December 23, 2012

Mardi Gras costumes are "generically" wrong

Home-grown and spirit-raised

An exuberant New Orleans ritual commemorates the friendship of escaped slaves and Native AmericansTHE beadwork on Donald Harrison’s final Mardi Gras suit depicts a naked Native American woman, her body dark red, holding a baby in each hand. He wore the suit to perform at Jazz Fest, an annual music festival in New Orleans, in 1998; he died six months later. One of the woman’s hands reaches upwards, the other hangs down. Behind her is a stylised pastoral landscape: sky, mountains, prairie and a river. Above her looms a snarling white face in three-quarter view, with red eyes, yellow bared teeth, pointed ears and a villainous moustache. Glittering stones representing tears fall down the woman’s body: she must choose which of her babies to save.

Harrison called it his “Trail of Tears” suit, referring to the forced removal of tens of thousands of Native Americans from the south-eastern United States after the Indian Removal Act of 1830. Other Mardi Gras Indians pride themselves merely on being “pretty”—on having the most attractive, striking, eye-catching suit on Mardi Gras and St Joseph’s days—and that was important to Harrison too; he always looked correct when he “masked.” But he prized social commentary as well. He was a voracious reader, a passionate arguer, a labour leader among his fellow waiters, and he put himself into all his suits. As his daughter, Cherice Harrison-Nelson, says, “Suits tell stories.”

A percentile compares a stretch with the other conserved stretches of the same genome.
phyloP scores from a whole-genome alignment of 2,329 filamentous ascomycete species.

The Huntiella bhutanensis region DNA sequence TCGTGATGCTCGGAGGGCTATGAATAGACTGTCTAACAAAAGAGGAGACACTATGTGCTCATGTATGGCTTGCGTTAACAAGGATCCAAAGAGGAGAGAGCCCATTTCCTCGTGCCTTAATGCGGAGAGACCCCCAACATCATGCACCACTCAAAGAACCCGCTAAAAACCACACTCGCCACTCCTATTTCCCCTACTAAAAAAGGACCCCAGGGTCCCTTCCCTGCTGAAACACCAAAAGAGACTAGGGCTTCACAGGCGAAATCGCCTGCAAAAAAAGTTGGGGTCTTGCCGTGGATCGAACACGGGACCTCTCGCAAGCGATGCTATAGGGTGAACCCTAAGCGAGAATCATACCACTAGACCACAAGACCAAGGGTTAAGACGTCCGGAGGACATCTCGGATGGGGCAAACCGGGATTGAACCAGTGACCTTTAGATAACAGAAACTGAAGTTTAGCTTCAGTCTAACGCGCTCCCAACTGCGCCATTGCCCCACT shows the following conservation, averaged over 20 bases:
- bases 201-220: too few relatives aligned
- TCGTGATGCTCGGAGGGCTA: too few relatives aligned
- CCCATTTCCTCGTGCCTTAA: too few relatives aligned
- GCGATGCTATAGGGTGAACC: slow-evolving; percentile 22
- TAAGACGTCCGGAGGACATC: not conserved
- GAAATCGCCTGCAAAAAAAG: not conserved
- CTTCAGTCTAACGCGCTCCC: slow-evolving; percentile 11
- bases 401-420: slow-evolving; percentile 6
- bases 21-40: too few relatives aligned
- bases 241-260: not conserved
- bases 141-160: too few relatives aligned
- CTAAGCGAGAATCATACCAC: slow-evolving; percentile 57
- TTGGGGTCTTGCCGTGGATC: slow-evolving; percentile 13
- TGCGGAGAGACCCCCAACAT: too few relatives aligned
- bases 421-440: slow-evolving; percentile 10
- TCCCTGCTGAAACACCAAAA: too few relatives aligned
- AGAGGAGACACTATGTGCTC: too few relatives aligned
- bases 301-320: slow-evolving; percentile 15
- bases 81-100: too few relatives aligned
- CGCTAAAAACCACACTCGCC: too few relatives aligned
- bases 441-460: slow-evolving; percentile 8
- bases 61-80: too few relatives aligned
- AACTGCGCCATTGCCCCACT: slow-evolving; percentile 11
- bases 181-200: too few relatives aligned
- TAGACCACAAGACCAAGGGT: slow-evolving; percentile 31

And:The people who “mask Indian” tend to be working-class black New Orleanians. And as the names of the roles suggest, Mardi Gras Indian culture was traditionally an exclusively male preserve—“a warrior culture,” as Ms Harrison-Nelson calls it—though that is slowly changing. Ms Harrison-Nelson masks as the Big Queen of the Guardians of the Flame. While many groups start their parades from bars or taverns, last year her gang, which included several other women and a number of children, got permission to leave from St Augustine’s, a starkly beautiful Catholic church in Tremé built by free black people in the early 19th century.

The dress is broadly, even generically, Native American; the suits are often complemented by huge feathered headdresses. The apparel derives not from the Choctaw, the Tunica, the Natchez or any of the other Native nations living around New Orleans, but from Natives of the Great Plains (noted for their broad headdresses). One theory is that New Orleanians became familiar with this look in the mid-to-late 19th century, thanks to travelling troupes such as Buffalo Bill’s Wild West Show. They may also have encountered it when, after the civil war, some freed slaves joined the army and met Plains Indians on the western frontier.
Comment:  A naked, dark red Native woman to portray the Trail of Tears? Headdresses copied from myth-making Wild West shows? Wow...that pretty much says it all.

I guess "broadly, even generically" is a polite way of saying "falsely and stereotypically." Nothing about the Mardi Gras names, costumes, or customs represents genuine Indians. The celebrators may be celebrating genuine history, but they're doing so in false and stereotypical ways.

For more on Mardi Gras Indians, see Mardi Gras Costumes Get Copyright Protection and "Redskins" in Mardi Gras Costume.

Below:  A man in a "Chief Chicken" outfit brandishes a shield and a tomahawk. On his outfit is a red-skinned savage brandishing a shield and a tomahawk. Message: Indians are devilish killers.

In any other case, this would be ugly stereotyping. In this case, it's ugly stereotyping.

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